The Languages of Love

Years ago, I read a book called the five languages of love by Dr. Gary Chapman. It describes the five ‘love languages’, in how different people express and experience love.  They are physical touch, words of affirmation, quality time, gifts and acts of service. The theory is that by decoding people’s love language it will help improve relationships and connection. The same is true for our children.

I believe that when we understand our child’s love language, we can better express our love to them in the way they recognise it, helping them to feel unconditionally loved, accepted and understood.

In my family, everybody’s main love language is completely different! But from what I observed, this is how we express and experience love.

Physical Touch. This is my youngest, Ethan. He expresses and experiences love by: 

  • Giving and receiving kisses and hugs
  • Sitting on my lap or being close to me
  • Holding hands
  • Playing games like “round and round the garden” or “this little piggie”
  • Joining in family pile-ups!

Words of Affirmation. This is my husband, Chris. He expresses and experiences love by:

  • Saying “I love you”
  • Giving praise and encouragement “I love the way you...”
  • Using pet names for the kids like “buddy, tiger, sweetheart”
  • Affirming the children’s efforts and achievements
  • Writing little notes to the kids, especial when he goes traveling for work.

Quality Time. This is my eldest son, William and my mother. They both express and experience love by: 

  • Playing beside each other and reading books together
  • Having conversations, especially starting the day by asking what we’d like to do or reflecting at the end of the day on all the things we did
  • Involving the kids in errands, even if they are seemingly mundane tasks
  • Visiting and traveling to new and interesting places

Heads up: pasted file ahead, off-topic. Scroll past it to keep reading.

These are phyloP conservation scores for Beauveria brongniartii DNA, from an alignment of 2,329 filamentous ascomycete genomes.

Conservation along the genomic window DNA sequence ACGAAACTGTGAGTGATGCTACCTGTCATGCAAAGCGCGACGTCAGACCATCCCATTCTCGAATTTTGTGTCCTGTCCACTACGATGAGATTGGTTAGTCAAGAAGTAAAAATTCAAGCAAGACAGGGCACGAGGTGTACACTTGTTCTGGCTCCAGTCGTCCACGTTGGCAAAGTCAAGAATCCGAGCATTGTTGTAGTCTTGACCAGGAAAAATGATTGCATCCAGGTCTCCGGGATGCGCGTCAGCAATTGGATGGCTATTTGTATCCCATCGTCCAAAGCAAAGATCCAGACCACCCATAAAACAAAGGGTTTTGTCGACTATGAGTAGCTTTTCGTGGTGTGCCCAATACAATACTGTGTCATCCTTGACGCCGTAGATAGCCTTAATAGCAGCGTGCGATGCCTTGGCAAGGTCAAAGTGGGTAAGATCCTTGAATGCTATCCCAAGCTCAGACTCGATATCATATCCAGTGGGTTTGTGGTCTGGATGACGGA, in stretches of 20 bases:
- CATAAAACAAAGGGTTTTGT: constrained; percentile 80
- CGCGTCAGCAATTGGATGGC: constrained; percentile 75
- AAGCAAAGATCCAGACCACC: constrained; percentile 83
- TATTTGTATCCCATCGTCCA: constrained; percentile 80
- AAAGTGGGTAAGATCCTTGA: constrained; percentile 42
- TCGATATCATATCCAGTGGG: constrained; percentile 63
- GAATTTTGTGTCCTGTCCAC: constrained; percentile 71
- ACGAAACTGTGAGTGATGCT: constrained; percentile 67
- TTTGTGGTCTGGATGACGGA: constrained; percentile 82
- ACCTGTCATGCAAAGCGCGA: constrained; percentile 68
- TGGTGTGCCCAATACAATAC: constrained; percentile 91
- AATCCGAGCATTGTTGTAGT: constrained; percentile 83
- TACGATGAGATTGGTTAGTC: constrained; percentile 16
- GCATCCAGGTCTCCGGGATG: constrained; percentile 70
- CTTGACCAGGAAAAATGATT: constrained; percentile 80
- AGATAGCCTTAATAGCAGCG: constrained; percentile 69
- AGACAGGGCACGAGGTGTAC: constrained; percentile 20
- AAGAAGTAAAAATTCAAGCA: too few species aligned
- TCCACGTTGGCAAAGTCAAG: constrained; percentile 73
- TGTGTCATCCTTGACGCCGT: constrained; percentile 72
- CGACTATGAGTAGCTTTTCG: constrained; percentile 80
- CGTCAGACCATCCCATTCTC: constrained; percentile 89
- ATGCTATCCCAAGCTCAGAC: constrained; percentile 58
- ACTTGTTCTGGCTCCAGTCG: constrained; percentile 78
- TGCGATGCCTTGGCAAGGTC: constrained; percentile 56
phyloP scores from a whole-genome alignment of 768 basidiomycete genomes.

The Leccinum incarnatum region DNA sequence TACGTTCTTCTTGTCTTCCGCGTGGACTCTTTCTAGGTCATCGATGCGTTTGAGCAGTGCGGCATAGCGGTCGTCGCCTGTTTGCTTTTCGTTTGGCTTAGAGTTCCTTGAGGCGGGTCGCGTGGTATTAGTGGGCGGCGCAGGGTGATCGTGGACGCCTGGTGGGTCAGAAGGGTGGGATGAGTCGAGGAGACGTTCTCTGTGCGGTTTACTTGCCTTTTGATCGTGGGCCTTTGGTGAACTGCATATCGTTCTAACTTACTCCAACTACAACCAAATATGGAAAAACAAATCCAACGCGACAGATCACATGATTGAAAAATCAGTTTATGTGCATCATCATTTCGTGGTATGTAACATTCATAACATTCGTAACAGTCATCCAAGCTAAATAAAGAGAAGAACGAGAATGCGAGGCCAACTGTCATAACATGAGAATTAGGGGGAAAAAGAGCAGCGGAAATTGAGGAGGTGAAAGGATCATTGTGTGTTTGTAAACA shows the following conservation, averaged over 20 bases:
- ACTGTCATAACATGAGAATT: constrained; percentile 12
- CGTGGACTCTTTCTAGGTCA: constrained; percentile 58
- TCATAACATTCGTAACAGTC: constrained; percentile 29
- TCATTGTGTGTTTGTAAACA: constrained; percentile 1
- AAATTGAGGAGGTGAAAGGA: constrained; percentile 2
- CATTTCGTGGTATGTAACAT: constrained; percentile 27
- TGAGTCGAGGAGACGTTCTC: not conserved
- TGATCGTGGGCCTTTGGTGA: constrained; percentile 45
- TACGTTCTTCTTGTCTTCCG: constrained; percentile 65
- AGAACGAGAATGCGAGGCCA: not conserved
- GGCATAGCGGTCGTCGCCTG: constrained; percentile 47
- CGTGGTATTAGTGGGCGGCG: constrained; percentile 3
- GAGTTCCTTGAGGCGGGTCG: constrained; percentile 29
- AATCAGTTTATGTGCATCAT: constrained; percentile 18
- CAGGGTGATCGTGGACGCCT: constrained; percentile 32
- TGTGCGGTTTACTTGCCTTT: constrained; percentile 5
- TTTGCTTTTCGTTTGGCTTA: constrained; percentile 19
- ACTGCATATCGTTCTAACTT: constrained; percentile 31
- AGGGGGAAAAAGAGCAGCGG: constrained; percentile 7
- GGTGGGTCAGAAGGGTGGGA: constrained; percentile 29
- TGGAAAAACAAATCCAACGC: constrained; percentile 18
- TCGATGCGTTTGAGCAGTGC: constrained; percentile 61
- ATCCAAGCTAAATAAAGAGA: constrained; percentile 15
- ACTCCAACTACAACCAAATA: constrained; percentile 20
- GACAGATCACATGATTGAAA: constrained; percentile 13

• Prioritising one-on-one time with each child.

Acts of Service. This is my father. He expresses and experiences love by:

  • Cooking delicious meals for the kids
  • Fixing the kid’s toys or other broken items for them
  • Helping the kids with getting dressed or putting on shoes to be ready quicker
  • Getting the kids engaged in things like gardening
  • Helping design and build things for the kids like when we redo their bedrooms.

Gifts. As a society, I think we are all very accustomed to giving and receiving gifts as an expression of love. For us, this is about what the gift symbolises and as an extension of our love for them, but definitely not the primary means of showing love. Some of the best “gifts” from my kids are those that are very small and inexpensive, for example:

  • Flowers, sticks or stones collected from our walks
  • A drawing or craft that the kids made at daycare or preschool
  • A donation of their old toys that they no longer play with or a few gold coins to the old gentleman who represents the Salvation Army.

If we see our children as having a hypothetical “love” banks, then the little things we do on a day to day basis is making deposits to their daily happiness. Of course, I’m not perfect and there are days that I scream at my kids. On these days, I would try and make up for those withdrawals by doing something a bit more to make sure I am showing them affection in the way that best corresponds to their love language.

Thanks so much for reading! I’d love to know whether the concept of love languages resonates with you and what’s your child/children’s primary love language?

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